Swartland’s Org de Rac sees Growth in Organic

by Jacques Dommisse

Two decades ago, organic wine producers like Org de Rac had to constantly inform consumers about the benefits of growing grapes together with nature and thus making exceptional wine, “as our great-grandfathers did it”. Today, many cultured wine lovers insist that wine must be organic – therefore environmentally friendly – with Org de Rac experiencing a significant increase in the demand for its wines.

So says Johan Gerber, general manager of Org de Rac.

Farming organically in a world of large mass production (where economies of scale are the only catchphrase for some) and the easy availability and limited regulation of artificial chemicals and pesticides are initially time-consuming and expensive. But over more than two decades, Org de Rac has optimally utilised its environment’s largely disease-free conditions (located on the northern border of the Swartland along the N7 before Piketberg) but also introduced several sustainable growing and winemaking processes early on since its inception. This enables the farm to place various premium wines, which have been grown in a natural and environmentally friendly way, on the market at affordable prices.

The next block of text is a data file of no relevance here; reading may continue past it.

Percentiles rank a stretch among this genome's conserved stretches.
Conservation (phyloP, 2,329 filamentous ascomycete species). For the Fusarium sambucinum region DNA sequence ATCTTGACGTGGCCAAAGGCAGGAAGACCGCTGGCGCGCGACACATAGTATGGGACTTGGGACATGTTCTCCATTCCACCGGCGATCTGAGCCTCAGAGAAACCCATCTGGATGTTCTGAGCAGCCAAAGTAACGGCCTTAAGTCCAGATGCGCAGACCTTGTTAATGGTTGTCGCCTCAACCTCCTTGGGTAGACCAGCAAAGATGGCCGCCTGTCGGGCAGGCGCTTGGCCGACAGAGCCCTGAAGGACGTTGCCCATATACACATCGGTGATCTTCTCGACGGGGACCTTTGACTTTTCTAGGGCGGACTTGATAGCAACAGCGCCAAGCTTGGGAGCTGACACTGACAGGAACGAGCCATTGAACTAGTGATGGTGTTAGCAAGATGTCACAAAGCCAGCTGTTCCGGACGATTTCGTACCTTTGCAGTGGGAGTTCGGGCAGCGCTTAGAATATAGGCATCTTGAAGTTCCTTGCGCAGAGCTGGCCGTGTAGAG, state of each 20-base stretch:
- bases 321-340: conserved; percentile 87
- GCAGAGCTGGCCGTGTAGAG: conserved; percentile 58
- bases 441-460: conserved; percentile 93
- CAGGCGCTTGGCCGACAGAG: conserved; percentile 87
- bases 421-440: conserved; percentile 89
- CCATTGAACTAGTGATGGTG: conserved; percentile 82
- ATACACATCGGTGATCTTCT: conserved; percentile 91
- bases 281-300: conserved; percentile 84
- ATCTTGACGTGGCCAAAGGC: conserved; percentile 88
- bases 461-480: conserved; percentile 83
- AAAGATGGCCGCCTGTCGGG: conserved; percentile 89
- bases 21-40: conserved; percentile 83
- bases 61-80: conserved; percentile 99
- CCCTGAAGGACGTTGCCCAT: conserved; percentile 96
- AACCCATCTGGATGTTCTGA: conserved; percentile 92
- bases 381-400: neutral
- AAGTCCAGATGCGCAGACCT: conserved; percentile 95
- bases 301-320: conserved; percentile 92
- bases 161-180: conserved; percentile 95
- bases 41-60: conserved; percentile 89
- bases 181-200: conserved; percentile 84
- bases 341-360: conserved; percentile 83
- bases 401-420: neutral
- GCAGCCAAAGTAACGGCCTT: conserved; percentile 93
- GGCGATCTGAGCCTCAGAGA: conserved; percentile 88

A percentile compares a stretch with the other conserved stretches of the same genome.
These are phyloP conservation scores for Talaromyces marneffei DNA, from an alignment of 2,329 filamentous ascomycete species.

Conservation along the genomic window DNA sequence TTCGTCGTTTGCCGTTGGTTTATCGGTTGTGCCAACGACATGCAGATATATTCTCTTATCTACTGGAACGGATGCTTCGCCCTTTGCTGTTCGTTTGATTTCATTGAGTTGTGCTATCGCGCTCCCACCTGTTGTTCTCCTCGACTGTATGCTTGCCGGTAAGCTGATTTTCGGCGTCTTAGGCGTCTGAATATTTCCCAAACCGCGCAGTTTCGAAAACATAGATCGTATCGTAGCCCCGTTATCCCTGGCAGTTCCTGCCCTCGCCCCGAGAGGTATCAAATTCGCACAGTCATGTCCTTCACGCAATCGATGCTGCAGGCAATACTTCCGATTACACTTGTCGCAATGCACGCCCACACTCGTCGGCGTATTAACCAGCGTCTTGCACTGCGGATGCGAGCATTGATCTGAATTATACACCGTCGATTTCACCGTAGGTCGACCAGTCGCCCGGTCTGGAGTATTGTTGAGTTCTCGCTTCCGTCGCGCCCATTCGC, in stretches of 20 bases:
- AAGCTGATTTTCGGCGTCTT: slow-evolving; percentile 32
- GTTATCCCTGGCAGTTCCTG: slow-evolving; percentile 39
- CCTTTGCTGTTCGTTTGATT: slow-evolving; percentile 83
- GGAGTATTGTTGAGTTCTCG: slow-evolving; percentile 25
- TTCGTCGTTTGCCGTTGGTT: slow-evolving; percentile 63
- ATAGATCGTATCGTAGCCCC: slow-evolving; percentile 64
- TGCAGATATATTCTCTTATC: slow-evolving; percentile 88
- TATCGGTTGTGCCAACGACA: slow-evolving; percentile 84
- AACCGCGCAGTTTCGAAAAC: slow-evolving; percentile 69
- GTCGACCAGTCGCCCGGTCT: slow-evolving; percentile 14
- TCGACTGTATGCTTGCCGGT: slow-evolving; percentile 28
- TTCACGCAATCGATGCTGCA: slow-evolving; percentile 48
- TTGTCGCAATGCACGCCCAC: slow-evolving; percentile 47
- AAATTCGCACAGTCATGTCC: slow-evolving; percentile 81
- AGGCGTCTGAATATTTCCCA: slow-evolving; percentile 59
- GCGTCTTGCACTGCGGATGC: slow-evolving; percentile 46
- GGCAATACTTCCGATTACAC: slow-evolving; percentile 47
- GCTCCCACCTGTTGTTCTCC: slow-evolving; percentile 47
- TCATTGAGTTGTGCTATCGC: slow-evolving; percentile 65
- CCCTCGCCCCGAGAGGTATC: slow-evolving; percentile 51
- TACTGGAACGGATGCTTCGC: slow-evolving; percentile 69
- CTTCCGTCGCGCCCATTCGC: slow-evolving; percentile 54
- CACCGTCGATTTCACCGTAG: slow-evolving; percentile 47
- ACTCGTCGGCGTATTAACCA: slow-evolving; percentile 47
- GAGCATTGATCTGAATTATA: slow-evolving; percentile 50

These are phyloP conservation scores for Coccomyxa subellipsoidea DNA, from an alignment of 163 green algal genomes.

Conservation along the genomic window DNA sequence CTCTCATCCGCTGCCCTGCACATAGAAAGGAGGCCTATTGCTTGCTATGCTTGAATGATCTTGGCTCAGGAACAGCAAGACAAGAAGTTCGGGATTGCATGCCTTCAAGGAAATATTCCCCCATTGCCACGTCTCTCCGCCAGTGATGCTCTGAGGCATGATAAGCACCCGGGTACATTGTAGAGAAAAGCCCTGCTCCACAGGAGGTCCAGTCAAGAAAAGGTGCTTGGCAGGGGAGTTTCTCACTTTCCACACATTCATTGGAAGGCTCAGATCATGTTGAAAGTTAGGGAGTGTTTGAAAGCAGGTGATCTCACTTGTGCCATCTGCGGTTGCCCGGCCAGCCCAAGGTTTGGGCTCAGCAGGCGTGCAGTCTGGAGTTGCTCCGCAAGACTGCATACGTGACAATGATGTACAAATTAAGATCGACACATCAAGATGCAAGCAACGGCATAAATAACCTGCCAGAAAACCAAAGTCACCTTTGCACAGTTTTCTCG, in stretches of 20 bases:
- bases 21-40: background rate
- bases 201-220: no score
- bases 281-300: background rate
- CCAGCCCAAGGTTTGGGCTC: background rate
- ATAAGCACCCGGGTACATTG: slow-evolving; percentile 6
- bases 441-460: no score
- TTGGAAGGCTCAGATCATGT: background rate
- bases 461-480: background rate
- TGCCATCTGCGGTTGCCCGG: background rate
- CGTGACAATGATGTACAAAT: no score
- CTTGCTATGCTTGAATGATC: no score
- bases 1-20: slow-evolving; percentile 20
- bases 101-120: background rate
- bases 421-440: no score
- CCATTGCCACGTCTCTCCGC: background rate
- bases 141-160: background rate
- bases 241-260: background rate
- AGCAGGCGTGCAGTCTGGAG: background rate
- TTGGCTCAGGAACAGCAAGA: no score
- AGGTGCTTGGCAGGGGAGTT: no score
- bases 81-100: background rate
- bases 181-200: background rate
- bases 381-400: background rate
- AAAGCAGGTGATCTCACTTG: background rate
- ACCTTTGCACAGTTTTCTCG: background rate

In the refinement of the organic process of more than two decades, the wine-farm recently also designed its own earthworm “incubators” to continuously release earthworms into the vineyards’ soils to further the organic matter and soil microbes. The resulting increased quality of the humus – also due to the natural fertilisation from the farm’s water-buffaloes and the droppings of seabirds – serves as an excellent plant food. In this way, soil fertility improves, soil aeration increases, and water-holding capacity increases, but the pH levels are kept neutral between 6-7.

Org de Rac, therefore, does much more than the minimum to be accredited as an organic winery. Some of the minimum provisions internationally include no artificial fertilisers, chemical herbicides, synthetic insecticides and pesticides and no genetically modified products.

Besides the natural fertilisation and increased humus, Org de Rac concentrates on several other aspects of viticulture to increase the process of farming together with nature, such as optimal foliage management (for improved sunlight leading to increased fertility), application of “friendly” cover-crops and organic ground-cover, as well as attracting non-harmful wasps to devour harmful insects.

Org de Rac was one of the first wine farms in the country to be certified as 100%, and is today only one of 18 local wine producers certified for making wines from organically grown grapes. Johan Gerber says that from the beginning, Org de Rac’s motive for organic farming was our belief that the best, healthiest grapes make the best wines. “And if you want healthy grapes that express the characteristics of each variety, creating such a natural environment is the best way to ensure the quality of the grapes for making premium wines. From the farm’s inception, all decisions were guided by nature and the magnificent location.

“The late Mr Nico Bacon, who started Org de Rac, realised that the farm’s exceptional soil and climate, as well as the fact that it is remote and next to a natural wilderness area, justified following organic farming principles,” says Gerber.